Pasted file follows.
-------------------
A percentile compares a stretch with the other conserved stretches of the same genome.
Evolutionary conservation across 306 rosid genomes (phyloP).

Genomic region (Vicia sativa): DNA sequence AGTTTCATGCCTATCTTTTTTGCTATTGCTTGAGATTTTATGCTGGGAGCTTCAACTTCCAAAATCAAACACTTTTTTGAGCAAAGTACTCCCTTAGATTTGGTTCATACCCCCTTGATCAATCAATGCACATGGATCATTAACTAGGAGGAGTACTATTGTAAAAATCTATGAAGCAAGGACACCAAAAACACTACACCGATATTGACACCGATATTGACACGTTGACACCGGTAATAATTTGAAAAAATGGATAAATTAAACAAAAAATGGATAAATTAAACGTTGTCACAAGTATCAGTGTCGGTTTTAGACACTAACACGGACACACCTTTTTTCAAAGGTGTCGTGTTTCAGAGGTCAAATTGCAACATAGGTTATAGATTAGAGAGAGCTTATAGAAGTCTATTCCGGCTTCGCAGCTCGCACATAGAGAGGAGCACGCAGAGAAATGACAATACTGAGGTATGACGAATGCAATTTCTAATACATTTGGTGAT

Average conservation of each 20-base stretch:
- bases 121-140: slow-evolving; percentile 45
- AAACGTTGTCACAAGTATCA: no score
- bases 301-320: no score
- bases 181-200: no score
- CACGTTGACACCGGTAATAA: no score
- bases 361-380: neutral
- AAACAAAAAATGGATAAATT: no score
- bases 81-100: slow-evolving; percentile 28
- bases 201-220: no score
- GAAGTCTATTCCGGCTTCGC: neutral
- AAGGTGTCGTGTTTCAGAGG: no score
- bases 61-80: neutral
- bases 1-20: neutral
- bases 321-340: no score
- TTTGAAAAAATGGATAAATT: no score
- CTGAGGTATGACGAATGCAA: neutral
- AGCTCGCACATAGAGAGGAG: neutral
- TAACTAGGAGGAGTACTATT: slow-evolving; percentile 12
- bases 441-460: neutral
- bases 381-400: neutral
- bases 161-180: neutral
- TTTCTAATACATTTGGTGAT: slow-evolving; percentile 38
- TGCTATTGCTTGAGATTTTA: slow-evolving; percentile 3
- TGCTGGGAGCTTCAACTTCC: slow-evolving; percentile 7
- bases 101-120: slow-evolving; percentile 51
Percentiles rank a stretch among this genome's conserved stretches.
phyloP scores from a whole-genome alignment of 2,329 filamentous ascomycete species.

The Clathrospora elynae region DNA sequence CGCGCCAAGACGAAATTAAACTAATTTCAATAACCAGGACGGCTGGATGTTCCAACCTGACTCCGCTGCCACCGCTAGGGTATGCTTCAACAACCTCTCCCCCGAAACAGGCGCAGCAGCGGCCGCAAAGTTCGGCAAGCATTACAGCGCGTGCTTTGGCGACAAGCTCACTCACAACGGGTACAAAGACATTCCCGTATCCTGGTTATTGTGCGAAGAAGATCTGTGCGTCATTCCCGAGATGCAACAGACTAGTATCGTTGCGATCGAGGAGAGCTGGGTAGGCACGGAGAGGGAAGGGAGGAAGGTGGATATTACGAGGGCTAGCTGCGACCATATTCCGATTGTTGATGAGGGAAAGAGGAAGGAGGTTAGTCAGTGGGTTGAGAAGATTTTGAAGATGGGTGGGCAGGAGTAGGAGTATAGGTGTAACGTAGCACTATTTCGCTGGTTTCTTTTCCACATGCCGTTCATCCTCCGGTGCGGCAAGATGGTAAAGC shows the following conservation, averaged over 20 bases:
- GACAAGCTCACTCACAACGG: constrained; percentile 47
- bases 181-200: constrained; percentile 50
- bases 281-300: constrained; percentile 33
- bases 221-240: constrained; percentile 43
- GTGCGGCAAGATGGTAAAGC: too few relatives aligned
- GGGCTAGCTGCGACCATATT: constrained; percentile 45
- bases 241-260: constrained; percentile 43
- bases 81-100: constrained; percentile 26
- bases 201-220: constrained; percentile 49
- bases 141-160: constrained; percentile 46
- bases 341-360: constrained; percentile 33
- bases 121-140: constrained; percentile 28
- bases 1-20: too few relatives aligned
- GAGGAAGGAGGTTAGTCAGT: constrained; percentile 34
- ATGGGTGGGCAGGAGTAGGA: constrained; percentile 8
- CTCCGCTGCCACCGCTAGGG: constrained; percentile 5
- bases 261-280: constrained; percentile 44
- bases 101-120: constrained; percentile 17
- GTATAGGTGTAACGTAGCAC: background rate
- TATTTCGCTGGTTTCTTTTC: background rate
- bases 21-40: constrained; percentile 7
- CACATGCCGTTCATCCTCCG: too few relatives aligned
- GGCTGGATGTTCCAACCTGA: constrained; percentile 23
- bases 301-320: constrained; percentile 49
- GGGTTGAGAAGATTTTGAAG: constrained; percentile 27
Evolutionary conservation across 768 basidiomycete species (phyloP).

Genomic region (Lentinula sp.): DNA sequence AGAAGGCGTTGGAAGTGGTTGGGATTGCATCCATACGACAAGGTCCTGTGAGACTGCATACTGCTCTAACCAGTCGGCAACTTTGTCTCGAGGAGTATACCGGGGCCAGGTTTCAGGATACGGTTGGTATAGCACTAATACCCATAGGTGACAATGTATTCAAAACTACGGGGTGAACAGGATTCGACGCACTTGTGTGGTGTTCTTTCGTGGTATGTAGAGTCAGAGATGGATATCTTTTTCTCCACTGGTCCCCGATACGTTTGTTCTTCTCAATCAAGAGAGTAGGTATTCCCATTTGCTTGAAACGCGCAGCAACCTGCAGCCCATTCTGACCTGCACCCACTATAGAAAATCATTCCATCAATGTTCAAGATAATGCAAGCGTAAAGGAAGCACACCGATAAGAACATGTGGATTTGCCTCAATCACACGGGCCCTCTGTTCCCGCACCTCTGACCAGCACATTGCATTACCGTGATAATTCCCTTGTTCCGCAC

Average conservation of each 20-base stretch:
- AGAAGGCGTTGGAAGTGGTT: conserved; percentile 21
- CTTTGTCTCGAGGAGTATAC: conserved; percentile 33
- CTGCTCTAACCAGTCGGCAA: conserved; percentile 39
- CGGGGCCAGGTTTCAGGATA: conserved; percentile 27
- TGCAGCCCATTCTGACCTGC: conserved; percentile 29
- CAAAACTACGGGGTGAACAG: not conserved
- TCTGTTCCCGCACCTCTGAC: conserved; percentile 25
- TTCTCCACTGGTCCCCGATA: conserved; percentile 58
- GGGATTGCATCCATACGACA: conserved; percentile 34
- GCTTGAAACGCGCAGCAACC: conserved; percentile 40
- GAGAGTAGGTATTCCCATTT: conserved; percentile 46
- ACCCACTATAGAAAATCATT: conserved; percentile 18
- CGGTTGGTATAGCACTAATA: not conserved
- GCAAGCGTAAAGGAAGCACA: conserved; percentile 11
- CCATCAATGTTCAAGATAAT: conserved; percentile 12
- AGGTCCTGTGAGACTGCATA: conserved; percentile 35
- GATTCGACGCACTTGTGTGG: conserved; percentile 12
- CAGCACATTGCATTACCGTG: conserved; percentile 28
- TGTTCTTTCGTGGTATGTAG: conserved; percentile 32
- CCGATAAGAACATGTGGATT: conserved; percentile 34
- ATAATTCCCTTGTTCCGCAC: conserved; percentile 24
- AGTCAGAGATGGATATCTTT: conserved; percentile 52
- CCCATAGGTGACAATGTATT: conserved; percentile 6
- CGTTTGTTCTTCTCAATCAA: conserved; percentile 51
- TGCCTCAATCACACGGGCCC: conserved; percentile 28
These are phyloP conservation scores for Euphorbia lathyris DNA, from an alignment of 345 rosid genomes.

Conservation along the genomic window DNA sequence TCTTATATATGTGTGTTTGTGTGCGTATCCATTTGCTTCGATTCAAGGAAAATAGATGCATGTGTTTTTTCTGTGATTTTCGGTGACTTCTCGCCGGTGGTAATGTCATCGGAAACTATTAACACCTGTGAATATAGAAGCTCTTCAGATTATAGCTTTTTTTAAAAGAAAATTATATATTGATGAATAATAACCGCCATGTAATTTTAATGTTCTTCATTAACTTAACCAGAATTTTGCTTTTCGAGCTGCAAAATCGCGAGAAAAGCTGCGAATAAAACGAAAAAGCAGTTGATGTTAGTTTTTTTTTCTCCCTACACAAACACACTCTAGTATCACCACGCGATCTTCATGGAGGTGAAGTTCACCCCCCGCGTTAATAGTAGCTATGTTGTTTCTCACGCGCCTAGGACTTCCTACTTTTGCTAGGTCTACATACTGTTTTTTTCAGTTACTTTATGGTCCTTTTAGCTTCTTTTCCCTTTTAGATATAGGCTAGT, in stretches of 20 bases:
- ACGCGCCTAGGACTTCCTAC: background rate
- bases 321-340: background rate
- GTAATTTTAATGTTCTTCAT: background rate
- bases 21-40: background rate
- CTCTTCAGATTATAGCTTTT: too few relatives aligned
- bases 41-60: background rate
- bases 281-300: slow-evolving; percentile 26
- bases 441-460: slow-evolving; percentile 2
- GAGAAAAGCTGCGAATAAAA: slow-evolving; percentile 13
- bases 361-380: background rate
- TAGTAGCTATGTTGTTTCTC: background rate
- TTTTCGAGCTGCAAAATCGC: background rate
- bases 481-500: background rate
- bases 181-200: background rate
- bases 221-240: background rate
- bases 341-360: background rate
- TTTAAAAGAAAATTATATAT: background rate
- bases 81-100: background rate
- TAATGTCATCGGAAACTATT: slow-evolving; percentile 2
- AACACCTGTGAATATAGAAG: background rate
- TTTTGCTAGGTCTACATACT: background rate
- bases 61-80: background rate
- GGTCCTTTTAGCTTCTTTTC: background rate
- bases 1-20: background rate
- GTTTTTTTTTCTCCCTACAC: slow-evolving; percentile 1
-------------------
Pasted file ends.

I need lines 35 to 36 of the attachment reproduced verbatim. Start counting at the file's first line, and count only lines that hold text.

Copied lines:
- bases 281-300: constrained; percentile 33
- bases 221-240: constrained; percentile 43